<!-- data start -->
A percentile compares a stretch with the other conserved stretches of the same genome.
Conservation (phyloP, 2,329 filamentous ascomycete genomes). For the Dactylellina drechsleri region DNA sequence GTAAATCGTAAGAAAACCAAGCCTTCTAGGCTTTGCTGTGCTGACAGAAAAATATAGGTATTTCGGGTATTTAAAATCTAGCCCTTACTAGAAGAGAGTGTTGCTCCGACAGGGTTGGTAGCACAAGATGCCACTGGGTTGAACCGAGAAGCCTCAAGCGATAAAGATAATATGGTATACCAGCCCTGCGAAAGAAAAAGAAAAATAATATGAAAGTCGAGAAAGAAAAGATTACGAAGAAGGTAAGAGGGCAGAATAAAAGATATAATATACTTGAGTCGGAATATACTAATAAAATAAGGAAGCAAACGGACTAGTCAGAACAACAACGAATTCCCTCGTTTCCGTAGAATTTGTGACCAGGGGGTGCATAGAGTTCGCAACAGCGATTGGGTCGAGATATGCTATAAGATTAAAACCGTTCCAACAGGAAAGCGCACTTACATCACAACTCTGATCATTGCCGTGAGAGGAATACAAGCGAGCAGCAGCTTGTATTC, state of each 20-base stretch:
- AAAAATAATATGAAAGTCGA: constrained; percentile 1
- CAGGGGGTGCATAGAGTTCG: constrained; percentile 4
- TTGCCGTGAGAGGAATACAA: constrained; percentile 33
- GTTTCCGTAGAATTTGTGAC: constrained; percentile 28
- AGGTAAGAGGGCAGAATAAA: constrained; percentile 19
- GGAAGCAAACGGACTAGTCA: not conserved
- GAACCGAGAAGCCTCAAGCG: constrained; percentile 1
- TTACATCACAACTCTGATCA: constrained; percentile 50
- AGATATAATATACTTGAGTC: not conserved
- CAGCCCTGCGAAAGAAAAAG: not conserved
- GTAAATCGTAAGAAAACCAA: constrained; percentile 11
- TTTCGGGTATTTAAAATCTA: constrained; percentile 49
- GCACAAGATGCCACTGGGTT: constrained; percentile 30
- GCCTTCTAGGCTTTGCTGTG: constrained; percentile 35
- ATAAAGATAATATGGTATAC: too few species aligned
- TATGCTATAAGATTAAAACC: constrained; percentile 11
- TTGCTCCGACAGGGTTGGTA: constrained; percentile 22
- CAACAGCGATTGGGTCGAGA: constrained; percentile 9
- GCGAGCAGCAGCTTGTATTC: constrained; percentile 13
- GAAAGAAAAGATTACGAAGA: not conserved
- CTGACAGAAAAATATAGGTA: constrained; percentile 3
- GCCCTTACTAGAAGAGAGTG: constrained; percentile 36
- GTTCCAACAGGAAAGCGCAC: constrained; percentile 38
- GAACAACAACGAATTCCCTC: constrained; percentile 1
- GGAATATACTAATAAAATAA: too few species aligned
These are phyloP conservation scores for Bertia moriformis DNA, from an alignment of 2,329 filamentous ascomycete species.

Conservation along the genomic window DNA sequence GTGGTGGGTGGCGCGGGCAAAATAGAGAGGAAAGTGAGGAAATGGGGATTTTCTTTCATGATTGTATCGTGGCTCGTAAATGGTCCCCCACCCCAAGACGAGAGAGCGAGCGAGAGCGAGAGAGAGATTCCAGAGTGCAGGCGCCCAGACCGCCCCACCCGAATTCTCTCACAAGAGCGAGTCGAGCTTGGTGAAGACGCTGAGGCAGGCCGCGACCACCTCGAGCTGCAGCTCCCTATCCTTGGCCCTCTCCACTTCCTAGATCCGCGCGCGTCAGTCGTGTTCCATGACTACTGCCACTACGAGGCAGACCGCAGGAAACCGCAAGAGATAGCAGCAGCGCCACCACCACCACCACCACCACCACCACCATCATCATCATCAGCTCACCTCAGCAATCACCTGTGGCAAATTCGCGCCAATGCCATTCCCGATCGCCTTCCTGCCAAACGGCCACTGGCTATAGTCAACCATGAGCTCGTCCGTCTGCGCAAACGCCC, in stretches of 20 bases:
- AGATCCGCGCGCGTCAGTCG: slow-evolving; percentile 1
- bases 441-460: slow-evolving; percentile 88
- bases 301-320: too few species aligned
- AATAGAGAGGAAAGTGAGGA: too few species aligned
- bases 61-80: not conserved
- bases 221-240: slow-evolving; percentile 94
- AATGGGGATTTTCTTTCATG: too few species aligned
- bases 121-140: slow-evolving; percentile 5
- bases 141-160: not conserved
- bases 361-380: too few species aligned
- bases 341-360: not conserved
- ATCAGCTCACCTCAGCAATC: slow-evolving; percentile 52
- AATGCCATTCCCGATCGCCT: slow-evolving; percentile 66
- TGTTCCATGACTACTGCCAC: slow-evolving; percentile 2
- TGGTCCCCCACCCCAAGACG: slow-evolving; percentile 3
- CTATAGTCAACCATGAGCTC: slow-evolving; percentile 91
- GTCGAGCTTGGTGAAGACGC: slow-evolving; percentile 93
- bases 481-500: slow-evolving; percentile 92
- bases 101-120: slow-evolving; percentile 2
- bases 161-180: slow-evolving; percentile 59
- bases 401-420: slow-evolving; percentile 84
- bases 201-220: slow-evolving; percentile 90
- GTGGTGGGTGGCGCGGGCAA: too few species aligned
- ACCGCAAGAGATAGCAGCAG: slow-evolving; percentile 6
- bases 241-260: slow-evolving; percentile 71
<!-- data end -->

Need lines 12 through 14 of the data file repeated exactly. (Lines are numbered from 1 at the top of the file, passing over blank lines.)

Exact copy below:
- CAGCCCTGCGAAAGAAAAAG: not conserved
- GTAAATCGTAAGAAAACCAA: constrained; percentile 11
- TTTCGGGTATTTAAAATCTA: constrained; percentile 49